Data accessed by India Today TV showed that of the 43,788 ventilators dispatched, only 38,803 were installed by April 6. This means that about 5,000 ventilators which stand between life and death of a patient were or are yet to be installed.

As the second wave of Covid-19 started rampaging by March-end and people in despair started lining up at medical facilities looking for beds, oxygen and ventilators, the Centre alarmed at the crumbling infrastructure created a dossier on the status of ventilators supplied and installed in states.

On April 11, the Union health secretary fired a letter to states which had received ventilators from the PM Cares and other schemes as early as October 2020 to act on the ventilators lying idle in their possession.

On April 6, as per Union health ministry data, 3.9 per cent ventilators provided were lying idle or uninstalled. But this was the national average.

Arunachal Pradesh was provided 63 ventilators and hadn’t installed 28 i.e. 44 per cent of the ventilators supplied. Uttar Pradesh had received 4,016 by October but did not install 192 or nearly 5 per cent of them.

Odisha received 567 but had not installed 133 or 23 per cent of the ventilators. Other states which had high number of uninstalled ventilators by April 6 were Karnataka, Assam, Gujarat, Maharashtra and Rajasthan.

In the recent days, the Punjab government and medical institutes in the state have mounted a huge criticism of the quality of ventilators supplied under PM Cares scheme. There have been complaints of ventilators crashing during use, or supplying inadequate amount of oxygen flow to patients.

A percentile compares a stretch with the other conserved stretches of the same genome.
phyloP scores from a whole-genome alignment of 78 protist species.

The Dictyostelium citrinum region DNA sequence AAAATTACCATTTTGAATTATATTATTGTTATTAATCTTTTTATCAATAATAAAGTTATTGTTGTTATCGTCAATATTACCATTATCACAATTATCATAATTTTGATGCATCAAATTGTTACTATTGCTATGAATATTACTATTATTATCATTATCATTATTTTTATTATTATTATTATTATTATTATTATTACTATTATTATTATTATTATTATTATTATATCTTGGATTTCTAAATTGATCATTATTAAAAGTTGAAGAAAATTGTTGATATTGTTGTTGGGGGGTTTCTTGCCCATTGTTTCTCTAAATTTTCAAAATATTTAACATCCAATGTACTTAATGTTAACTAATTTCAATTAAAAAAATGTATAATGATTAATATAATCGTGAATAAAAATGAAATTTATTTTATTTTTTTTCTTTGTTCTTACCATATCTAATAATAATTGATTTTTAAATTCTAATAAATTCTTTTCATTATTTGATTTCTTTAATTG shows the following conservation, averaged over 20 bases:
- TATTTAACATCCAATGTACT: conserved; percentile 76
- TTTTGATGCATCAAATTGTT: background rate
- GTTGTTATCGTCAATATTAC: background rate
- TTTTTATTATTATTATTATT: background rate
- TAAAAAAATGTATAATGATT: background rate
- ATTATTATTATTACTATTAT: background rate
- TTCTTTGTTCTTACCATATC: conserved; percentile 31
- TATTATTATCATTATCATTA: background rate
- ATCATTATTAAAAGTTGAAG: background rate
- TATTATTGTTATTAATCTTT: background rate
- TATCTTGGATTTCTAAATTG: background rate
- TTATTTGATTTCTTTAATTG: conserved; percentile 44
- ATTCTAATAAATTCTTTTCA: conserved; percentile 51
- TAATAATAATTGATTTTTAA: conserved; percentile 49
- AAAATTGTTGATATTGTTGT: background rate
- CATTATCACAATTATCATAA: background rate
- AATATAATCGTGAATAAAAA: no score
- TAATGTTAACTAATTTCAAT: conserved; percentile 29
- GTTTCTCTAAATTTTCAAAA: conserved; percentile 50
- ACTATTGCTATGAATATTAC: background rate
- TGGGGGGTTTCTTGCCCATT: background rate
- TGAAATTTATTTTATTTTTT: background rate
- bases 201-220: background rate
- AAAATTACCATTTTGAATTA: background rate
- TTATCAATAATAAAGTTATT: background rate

However, documents and chronology of events accessed by India Today TV reveal another dimension to the crisis.

The first batch of 25 ventilators from the Centre reached Punjab government’s central store on October 8, 2020. By October 28, 2020, 75 more had reached the Punjab central store.

Health ministry sources say that the manufacturer of those 100 ventilators, Jyoti CNC, a Gujarat-based company confirmed that since October, several communications were sent to the Punjab government to find when the ventilators were to be installed. Sources say that during a video conference the Punjab government officials even bluntly claimed that they can be taken back and were not needed.

In April this year, Union health secretary wrote a letter to Punjab chief secretary Viny Mahajan asking the state to speed up the installation of 251 of the 809 ventilators supplied to the state saying that “non commissioning of the ventilators defeats the purpose” of fight against the pandemic.

Finally, nudged by the Centre, the Punjab government started allocating the ventilators after six months had lapsed since supply, and when the second surge was claiming victims.

It was on April 23 that the Punjab Health System Corporation or PHSC allocated 50 ventilators to the government medical college in Patiala, and the rest 50 to the government medical college in Amritsar.